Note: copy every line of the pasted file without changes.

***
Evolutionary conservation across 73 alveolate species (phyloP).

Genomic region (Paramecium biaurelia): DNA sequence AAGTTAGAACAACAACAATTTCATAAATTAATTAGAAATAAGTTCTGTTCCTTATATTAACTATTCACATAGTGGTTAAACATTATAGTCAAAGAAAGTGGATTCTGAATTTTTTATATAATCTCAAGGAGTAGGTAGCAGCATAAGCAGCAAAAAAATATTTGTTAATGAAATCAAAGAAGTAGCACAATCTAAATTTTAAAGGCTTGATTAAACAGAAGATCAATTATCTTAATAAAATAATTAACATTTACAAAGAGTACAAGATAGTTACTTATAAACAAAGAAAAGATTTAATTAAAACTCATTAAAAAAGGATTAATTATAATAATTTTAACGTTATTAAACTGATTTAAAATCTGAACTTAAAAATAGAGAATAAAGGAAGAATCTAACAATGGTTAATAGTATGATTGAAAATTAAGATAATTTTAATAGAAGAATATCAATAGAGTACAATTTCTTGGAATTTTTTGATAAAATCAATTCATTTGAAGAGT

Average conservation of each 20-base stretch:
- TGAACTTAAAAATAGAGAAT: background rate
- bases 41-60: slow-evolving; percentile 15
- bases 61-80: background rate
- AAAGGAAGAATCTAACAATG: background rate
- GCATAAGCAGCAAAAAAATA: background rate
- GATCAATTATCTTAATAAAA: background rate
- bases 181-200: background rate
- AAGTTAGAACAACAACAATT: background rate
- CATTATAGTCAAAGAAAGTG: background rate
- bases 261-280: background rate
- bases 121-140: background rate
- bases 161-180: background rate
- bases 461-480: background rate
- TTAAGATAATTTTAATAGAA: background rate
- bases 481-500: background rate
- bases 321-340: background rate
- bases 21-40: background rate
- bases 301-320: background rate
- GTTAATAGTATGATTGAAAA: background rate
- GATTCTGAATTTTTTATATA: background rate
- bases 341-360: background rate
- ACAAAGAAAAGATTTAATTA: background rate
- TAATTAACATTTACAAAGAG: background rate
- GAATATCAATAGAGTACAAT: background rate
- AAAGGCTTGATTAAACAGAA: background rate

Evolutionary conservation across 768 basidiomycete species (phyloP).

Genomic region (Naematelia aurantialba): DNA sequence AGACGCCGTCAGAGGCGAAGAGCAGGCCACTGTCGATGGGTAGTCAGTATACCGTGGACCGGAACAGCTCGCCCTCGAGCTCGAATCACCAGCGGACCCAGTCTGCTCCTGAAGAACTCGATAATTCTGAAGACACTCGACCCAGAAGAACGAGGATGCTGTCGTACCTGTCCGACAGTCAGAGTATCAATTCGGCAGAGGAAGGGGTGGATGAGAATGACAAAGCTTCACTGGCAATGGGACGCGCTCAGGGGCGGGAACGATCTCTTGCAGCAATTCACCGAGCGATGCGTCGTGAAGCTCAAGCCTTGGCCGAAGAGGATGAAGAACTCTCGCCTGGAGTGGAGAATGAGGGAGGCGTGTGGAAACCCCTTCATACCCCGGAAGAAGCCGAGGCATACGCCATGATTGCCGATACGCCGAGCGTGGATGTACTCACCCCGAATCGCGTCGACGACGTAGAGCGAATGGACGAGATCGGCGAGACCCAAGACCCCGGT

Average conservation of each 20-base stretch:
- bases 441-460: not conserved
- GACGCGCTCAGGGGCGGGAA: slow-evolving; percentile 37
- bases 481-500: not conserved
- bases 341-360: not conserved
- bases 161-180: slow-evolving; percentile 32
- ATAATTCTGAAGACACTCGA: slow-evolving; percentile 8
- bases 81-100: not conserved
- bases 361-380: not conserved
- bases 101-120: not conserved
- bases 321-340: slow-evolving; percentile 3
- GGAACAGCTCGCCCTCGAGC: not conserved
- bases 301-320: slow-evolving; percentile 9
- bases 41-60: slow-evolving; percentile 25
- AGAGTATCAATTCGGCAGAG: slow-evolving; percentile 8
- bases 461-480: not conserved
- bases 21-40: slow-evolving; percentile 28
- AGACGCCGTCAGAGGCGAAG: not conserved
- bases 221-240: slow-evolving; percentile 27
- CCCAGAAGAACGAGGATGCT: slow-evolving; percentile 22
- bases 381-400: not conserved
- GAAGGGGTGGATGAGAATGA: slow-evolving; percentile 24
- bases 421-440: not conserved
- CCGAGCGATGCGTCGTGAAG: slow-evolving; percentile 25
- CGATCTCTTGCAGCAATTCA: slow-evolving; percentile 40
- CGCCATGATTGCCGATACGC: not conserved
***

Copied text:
Evolutionary conservation across 73 alveolate species (phyloP).

Genomic region (Paramecium biaurelia): DNA sequence AAGTTAGAACAACAACAATTTCATAAATTAATTAGAAATAAGTTCTGTTCCTTATATTAACTATTCACATAGTGGTTAAACATTATAGTCAAAGAAAGTGGATTCTGAATTTTTTATATAATCTCAAGGAGTAGGTAGCAGCATAAGCAGCAAAAAAATATTTGTTAATGAAATCAAAGAAGTAGCACAATCTAAATTTTAAAGGCTTGATTAAACAGAAGATCAATTATCTTAATAAAATAATTAACATTTACAAAGAGTACAAGATAGTTACTTATAAACAAAGAAAAGATTTAATTAAAACTCATTAAAAAAGGATTAATTATAATAATTTTAACGTTATTAAACTGATTTAAAATCTGAACTTAAAAATAGAGAATAAAGGAAGAATCTAACAATGGTTAATAGTATGATTGAAAATTAAGATAATTTTAATAGAAGAATATCAATAGAGTACAATTTCTTGGAATTTTTTGATAAAATCAATTCATTTGAAGAGT

Average conservation of each 20-base stretch:
- TGAACTTAAAAATAGAGAAT: background rate
- bases 41-60: slow-evolving; percentile 15
- bases 61-80: background rate
- AAAGGAAGAATCTAACAATG: background rate
- GCATAAGCAGCAAAAAAATA: background rate
- GATCAATTATCTTAATAAAA: background rate
- bases 181-200: background rate
- AAGTTAGAACAACAACAATT: background rate
- CATTATAGTCAAAGAAAGTG: background rate
- bases 261-280: background rate
- bases 121-140: background rate
- bases 161-180: background rate
- bases 461-480: background rate
- TTAAGATAATTTTAATAGAA: background rate
- bases 481-500: background rate
- bases 321-340: background rate
- bases 21-40: background rate
- bases 301-320: background rate
- GTTAATAGTATGATTGAAAA: background rate
- GATTCTGAATTTTTTATATA: background rate
- bases 341-360: background rate
- ACAAAGAAAAGATTTAATTA: background rate
- TAATTAACATTTACAAAGAG: background rate
- GAATATCAATAGAGTACAAT: background rate
- AAAGGCTTGATTAAACAGAA: background rate

Evolutionary conservation across 768 basidiomycete species (phyloP).

Genomic region (Naematelia aurantialba): DNA sequence AGACGCCGTCAGAGGCGAAGAGCAGGCCACTGTCGATGGGTAGTCAGTATACCGTGGACCGGAACAGCTCGCCCTCGAGCTCGAATCACCAGCGGACCCAGTCTGCTCCTGAAGAACTCGATAATTCTGAAGACACTCGACCCAGAAGAACGAGGATGCTGTCGTACCTGTCCGACAGTCAGAGTATCAATTCGGCAGAGGAAGGGGTGGATGAGAATGACAAAGCTTCACTGGCAATGGGACGCGCTCAGGGGCGGGAACGATCTCTTGCAGCAATTCACCGAGCGATGCGTCGTGAAGCTCAAGCCTTGGCCGAAGAGGATGAAGAACTCTCGCCTGGAGTGGAGAATGAGGGAGGCGTGTGGAAACCCCTTCATACCCCGGAAGAAGCCGAGGCATACGCCATGATTGCCGATACGCCGAGCGTGGATGTACTCACCCCGAATCGCGTCGACGACGTAGAGCGAATGGACGAGATCGGCGAGACCCAAGACCCCGGT

Average conservation of each 20-base stretch:
- bases 441-460: not conserved
- GACGCGCTCAGGGGCGGGAA: slow-evolving; percentile 37
- bases 481-500: not conserved
- bases 341-360: not conserved
- bases 161-180: slow-evolving; percentile 32
- ATAATTCTGAAGACACTCGA: slow-evolving; percentile 8
- bases 81-100: not conserved
- bases 361-380: not conserved
- bases 101-120: not conserved
- bases 321-340: slow-evolving; percentile 3
- GGAACAGCTCGCCCTCGAGC: not conserved
- bases 301-320: slow-evolving; percentile 9
- bases 41-60: slow-evolving; percentile 25
- AGAGTATCAATTCGGCAGAG: slow-evolving; percentile 8
- bases 461-480: not conserved
- bases 21-40: slow-evolving; percentile 28
- AGACGCCGTCAGAGGCGAAG: not conserved
- bases 221-240: slow-evolving; percentile 27
- CCCAGAAGAACGAGGATGCT: slow-evolving; percentile 22
- bases 381-400: not conserved
- GAAGGGGTGGATGAGAATGA: slow-evolving; percentile 24
- bases 421-440: not conserved
- CCGAGCGATGCGTCGTGAAG: slow-evolving; percentile 25
- CGATCTCTTGCAGCAATTCA: slow-evolving; percentile 40
- CGCCATGATTGCCGATACGC: not conserved